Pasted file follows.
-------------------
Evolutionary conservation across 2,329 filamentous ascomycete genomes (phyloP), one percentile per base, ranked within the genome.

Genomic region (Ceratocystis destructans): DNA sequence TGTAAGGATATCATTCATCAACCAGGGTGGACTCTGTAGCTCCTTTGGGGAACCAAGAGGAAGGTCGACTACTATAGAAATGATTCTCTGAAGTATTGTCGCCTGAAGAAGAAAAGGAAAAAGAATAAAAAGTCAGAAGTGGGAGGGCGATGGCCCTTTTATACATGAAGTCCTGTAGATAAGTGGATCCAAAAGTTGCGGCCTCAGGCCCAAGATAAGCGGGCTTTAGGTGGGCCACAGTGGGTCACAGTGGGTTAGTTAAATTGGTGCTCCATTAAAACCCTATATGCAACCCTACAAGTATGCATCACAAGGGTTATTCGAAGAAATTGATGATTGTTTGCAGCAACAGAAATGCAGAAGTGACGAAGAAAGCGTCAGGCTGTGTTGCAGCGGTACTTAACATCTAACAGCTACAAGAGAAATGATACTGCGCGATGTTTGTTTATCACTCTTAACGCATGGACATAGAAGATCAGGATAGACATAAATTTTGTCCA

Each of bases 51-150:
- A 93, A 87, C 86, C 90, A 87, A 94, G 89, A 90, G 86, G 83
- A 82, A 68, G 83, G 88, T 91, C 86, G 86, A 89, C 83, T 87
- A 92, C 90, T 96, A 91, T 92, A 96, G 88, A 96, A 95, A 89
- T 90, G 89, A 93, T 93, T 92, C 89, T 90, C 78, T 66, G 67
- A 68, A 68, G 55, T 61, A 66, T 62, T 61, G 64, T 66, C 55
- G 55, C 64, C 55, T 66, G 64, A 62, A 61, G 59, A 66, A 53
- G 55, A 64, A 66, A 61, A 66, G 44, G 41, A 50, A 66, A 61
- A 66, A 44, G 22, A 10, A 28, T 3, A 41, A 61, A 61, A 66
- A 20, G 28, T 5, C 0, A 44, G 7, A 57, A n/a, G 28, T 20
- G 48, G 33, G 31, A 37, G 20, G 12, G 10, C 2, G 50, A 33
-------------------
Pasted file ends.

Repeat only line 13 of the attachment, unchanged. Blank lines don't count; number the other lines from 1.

- G 48, G 33, G 31, A 37, G 20, G 12, G 10, C 2, G 50, A 33